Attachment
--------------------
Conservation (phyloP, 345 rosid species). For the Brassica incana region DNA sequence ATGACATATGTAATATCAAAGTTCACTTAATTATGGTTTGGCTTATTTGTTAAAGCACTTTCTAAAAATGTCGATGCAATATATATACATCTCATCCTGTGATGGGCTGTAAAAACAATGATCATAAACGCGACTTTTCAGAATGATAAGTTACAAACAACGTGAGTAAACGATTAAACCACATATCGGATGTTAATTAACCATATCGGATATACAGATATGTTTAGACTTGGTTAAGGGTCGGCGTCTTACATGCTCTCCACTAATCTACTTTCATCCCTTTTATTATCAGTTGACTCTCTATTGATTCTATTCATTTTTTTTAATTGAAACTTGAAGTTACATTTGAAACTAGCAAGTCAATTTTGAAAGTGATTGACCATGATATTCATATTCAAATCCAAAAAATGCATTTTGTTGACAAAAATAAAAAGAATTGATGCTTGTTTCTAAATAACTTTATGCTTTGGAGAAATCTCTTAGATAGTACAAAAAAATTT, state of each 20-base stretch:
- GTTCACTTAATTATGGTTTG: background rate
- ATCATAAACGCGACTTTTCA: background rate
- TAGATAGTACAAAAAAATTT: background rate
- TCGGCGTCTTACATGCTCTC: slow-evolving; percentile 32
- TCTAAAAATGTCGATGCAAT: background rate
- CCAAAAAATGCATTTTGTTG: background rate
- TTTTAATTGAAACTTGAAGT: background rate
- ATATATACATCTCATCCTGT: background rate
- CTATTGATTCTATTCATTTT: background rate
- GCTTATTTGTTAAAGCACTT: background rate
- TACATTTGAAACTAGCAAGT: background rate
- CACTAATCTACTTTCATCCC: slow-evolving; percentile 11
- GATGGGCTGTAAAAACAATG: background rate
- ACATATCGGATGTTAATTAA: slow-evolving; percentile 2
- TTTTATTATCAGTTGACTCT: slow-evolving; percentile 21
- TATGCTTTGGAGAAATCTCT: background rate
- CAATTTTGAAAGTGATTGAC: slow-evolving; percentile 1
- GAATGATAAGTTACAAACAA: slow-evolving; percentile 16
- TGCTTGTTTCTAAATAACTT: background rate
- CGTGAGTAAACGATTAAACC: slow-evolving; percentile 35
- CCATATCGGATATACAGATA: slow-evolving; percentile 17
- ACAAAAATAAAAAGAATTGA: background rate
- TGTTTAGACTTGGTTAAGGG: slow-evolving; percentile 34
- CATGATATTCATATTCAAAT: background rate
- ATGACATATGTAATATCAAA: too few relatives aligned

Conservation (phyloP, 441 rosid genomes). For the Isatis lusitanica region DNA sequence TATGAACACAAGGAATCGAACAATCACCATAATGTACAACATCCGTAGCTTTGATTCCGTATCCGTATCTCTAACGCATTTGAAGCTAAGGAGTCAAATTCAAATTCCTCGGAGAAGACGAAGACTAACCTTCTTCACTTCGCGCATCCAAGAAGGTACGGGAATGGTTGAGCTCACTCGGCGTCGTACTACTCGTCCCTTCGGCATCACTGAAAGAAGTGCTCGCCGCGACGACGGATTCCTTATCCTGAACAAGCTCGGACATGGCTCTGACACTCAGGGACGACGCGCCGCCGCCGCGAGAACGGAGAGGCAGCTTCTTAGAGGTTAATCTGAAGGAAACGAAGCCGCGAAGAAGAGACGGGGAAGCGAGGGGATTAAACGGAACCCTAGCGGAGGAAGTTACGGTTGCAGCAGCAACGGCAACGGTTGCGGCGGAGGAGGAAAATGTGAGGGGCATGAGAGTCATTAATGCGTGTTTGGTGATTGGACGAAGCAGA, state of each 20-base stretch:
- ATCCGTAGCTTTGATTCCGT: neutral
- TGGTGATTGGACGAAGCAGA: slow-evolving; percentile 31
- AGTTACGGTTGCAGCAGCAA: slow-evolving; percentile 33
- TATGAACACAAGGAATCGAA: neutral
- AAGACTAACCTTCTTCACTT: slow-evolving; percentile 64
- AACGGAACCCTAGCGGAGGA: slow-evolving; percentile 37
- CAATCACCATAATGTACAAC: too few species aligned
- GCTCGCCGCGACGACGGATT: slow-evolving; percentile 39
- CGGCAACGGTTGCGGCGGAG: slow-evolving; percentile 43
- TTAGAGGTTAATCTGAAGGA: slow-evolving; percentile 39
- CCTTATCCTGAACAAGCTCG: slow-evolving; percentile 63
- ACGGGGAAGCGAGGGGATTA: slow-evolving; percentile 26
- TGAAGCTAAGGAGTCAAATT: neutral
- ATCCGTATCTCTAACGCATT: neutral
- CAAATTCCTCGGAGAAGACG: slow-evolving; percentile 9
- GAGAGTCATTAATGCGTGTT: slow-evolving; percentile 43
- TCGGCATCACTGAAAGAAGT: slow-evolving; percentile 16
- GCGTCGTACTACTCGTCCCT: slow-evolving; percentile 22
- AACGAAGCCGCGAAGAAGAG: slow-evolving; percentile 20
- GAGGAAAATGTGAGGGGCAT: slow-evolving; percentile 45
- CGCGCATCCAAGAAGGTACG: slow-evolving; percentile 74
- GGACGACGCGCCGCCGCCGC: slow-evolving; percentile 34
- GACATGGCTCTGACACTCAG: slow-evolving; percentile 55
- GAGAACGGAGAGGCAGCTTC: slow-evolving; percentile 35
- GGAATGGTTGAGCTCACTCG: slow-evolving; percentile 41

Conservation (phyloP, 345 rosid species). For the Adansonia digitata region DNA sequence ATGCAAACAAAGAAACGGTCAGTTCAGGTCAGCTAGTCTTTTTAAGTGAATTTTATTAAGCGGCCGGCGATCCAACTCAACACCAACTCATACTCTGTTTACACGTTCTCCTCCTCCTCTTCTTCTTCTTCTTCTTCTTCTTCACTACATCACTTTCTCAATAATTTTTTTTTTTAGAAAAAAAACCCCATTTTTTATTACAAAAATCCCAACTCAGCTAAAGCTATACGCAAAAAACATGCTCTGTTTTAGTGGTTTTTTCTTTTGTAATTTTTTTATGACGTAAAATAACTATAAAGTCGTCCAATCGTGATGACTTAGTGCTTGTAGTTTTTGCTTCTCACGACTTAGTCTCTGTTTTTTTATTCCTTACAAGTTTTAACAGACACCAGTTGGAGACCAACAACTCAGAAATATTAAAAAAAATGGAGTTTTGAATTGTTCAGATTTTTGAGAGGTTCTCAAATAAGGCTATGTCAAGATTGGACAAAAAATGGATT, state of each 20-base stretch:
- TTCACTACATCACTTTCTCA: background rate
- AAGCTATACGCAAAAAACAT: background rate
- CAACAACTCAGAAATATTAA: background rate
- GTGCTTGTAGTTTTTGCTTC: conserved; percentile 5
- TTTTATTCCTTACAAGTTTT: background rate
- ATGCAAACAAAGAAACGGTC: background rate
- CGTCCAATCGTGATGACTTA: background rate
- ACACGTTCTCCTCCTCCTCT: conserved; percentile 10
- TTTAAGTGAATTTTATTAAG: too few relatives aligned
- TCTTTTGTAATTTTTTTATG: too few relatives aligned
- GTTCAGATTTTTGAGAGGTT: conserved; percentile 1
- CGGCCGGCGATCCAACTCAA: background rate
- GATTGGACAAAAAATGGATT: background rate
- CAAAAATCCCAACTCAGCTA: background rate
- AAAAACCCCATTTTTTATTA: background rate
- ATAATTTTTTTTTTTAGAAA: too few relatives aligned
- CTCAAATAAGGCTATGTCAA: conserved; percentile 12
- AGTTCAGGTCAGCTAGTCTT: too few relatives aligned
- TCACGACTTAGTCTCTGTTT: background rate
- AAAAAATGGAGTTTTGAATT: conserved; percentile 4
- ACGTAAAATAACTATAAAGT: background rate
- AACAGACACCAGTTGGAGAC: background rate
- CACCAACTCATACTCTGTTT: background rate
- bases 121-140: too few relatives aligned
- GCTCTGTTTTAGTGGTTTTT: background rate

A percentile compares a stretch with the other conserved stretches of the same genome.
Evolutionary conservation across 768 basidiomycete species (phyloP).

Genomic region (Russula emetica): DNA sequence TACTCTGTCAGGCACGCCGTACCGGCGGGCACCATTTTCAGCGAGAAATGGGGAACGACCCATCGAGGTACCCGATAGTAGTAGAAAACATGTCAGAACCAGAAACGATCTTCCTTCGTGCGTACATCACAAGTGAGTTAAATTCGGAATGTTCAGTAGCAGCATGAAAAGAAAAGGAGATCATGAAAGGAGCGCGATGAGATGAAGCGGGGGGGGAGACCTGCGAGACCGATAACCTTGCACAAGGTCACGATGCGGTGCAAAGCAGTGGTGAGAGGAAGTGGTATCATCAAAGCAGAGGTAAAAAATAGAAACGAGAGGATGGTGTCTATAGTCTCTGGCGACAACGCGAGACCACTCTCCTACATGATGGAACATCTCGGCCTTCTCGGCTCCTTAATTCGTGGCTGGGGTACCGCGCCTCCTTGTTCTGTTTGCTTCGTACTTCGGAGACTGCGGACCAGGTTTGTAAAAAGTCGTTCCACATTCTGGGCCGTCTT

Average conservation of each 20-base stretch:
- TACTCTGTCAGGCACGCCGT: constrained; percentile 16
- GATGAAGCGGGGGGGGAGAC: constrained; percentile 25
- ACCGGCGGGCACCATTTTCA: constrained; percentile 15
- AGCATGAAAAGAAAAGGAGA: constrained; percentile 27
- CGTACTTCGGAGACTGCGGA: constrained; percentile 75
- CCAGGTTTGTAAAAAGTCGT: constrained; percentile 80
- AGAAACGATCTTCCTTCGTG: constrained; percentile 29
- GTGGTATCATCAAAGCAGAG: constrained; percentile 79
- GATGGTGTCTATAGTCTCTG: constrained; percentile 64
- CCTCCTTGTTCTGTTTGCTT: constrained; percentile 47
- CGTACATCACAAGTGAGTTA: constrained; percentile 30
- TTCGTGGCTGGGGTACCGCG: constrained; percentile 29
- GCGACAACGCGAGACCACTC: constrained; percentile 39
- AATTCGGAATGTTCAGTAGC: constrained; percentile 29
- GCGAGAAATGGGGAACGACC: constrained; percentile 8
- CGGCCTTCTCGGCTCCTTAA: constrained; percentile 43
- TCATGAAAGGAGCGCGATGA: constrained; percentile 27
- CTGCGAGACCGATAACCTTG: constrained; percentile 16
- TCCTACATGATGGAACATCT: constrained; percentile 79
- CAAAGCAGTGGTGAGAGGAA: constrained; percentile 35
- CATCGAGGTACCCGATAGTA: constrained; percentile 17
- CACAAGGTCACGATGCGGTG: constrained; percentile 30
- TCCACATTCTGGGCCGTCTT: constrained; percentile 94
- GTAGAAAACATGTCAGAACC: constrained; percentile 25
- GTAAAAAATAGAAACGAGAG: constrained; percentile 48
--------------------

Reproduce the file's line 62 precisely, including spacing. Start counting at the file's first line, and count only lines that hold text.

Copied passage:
- TTTAAGTGAATTTTATTAAG: too few relatives aligned